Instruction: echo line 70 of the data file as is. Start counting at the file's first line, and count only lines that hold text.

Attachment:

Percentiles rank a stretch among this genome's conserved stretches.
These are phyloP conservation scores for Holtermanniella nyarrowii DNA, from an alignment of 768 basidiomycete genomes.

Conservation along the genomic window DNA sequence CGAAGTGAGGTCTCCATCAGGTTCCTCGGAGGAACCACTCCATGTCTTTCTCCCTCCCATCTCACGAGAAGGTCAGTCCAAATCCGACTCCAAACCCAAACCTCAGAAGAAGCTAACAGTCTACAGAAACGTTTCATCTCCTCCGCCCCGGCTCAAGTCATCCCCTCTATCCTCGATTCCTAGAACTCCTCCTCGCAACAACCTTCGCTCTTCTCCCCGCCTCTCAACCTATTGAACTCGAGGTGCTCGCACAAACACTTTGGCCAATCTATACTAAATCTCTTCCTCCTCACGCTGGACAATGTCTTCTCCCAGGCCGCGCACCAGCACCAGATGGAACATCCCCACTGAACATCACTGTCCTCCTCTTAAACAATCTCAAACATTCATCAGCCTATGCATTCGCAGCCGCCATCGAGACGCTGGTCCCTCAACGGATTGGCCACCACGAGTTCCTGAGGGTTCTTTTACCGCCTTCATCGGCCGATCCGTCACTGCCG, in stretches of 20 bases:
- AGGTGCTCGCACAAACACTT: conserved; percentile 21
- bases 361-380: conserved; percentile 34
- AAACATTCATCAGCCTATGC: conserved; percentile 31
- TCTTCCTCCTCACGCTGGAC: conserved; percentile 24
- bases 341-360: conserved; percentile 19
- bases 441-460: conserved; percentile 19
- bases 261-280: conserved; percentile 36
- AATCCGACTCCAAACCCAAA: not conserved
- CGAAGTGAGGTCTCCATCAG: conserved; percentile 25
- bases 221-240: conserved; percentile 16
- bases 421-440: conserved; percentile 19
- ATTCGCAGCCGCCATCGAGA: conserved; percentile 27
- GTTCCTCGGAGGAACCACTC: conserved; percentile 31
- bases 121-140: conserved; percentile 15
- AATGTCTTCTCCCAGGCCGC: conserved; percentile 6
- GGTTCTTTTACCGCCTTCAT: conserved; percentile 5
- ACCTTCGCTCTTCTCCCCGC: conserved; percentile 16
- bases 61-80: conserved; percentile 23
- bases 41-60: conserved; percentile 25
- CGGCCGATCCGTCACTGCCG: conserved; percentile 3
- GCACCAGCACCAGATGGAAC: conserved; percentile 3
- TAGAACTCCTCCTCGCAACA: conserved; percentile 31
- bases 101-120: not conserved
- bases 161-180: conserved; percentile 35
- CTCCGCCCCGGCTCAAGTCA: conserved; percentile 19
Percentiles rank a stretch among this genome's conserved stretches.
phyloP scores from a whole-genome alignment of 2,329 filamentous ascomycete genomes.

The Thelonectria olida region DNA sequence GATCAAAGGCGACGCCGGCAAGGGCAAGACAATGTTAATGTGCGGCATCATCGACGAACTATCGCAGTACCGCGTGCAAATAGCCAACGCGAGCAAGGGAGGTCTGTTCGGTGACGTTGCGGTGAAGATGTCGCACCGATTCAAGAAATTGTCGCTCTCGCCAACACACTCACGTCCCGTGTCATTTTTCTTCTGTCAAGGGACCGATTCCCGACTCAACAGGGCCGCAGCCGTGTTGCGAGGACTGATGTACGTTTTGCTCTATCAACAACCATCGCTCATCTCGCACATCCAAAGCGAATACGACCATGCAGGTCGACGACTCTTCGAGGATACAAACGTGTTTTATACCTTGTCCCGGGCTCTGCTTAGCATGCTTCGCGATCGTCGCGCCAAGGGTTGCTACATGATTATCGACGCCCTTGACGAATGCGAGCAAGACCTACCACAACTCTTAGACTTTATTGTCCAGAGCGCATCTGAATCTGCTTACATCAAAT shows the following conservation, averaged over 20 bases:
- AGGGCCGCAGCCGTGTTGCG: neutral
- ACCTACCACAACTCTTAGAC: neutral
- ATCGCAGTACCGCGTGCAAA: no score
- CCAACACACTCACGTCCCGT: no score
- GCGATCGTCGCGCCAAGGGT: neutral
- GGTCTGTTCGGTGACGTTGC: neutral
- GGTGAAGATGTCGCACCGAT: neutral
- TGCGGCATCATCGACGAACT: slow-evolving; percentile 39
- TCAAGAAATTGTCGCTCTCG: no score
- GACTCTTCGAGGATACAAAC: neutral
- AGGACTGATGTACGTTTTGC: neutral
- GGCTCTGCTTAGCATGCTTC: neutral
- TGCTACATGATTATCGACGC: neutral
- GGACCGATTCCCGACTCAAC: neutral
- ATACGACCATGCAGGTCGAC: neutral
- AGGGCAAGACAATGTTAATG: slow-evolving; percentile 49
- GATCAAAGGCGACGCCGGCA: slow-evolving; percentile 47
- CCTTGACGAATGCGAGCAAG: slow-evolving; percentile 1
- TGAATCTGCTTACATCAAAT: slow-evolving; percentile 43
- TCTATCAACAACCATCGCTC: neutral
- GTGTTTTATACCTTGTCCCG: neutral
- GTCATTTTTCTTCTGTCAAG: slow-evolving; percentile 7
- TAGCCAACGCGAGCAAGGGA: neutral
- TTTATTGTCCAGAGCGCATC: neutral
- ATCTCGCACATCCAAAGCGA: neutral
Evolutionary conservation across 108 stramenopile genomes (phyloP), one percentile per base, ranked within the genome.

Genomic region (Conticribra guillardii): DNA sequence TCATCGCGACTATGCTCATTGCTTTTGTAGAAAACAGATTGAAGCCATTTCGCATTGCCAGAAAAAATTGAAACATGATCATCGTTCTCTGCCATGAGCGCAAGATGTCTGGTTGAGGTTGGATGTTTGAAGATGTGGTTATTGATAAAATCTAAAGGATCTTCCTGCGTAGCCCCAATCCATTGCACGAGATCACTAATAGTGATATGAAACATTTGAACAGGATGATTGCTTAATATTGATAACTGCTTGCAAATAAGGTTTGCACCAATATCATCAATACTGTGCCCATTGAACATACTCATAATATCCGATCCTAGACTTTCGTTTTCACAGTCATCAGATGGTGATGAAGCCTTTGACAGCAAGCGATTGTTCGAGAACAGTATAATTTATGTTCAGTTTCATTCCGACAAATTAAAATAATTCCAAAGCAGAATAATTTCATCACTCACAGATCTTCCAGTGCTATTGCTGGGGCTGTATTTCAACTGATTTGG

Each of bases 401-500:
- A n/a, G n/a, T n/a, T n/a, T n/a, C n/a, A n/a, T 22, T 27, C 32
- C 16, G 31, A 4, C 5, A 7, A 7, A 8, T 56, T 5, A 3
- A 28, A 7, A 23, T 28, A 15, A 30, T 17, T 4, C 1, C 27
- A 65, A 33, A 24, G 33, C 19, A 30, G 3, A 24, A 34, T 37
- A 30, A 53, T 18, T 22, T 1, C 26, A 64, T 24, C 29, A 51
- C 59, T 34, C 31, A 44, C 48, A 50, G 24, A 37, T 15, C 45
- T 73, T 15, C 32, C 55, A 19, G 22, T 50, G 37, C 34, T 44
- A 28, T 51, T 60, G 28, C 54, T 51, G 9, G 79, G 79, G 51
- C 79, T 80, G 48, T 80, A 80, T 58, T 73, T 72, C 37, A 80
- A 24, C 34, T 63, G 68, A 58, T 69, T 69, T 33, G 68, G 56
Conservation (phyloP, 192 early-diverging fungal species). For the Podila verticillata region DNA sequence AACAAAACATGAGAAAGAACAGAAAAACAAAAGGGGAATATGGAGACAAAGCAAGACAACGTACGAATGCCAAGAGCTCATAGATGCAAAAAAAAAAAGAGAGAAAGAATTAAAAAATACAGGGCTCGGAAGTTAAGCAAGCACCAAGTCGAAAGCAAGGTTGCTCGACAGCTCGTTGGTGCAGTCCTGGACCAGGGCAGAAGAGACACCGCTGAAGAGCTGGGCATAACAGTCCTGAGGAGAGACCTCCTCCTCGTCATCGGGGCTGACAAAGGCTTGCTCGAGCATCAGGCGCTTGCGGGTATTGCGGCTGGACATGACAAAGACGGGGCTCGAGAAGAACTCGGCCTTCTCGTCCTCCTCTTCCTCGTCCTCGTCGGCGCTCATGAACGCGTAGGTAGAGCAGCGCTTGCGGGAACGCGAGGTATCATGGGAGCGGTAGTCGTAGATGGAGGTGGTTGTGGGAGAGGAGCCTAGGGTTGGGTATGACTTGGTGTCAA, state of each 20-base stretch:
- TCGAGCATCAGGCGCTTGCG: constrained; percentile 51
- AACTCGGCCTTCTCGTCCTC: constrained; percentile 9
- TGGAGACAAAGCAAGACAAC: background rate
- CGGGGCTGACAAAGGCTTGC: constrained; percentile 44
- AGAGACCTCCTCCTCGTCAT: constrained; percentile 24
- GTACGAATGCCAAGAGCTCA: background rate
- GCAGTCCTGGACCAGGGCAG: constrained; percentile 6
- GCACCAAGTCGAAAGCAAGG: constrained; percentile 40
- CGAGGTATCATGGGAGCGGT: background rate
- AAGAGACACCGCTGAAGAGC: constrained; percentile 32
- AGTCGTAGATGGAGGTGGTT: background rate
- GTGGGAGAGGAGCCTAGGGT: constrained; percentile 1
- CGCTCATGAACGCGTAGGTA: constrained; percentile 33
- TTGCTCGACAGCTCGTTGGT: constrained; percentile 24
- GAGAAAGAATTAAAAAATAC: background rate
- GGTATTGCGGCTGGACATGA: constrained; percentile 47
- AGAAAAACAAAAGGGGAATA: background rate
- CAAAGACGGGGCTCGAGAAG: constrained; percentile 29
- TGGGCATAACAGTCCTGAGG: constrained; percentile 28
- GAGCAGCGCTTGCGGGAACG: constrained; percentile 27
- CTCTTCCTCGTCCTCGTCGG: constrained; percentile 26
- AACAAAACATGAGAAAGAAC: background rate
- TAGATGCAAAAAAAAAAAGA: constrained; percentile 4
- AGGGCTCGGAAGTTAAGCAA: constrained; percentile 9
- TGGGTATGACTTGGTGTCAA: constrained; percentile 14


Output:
Conservation (phyloP, 192 early-diverging fungal species). For the Podila verticillata region DNA sequence AACAAAACATGAGAAAGAACAGAAAAACAAAAGGGGAATATGGAGACAAAGCAAGACAACGTACGAATGCCAAGAGCTCATAGATGCAAAAAAAAAAAGAGAGAAAGAATTAAAAAATACAGGGCTCGGAAGTTAAGCAAGCACCAAGTCGAAAGCAAGGTTGCTCGACAGCTCGTTGGTGCAGTCCTGGACCAGGGCAGAAGAGACACCGCTGAAGAGCTGGGCATAACAGTCCTGAGGAGAGACCTCCTCCTCGTCATCGGGGCTGACAAAGGCTTGCTCGAGCATCAGGCGCTTGCGGGTATTGCGGCTGGACATGACAAAGACGGGGCTCGAGAAGAACTCGGCCTTCTCGTCCTCCTCTTCCTCGTCCTCGTCGGCGCTCATGAACGCGTAGGTAGAGCAGCGCTTGCGGGAACGCGAGGTATCATGGGAGCGGTAGTCGTAGATGGAGGTGGTTGTGGGAGAGGAGCCTAGGGTTGGGTATGACTTGGTGTCAA, state of each 20-base stretch: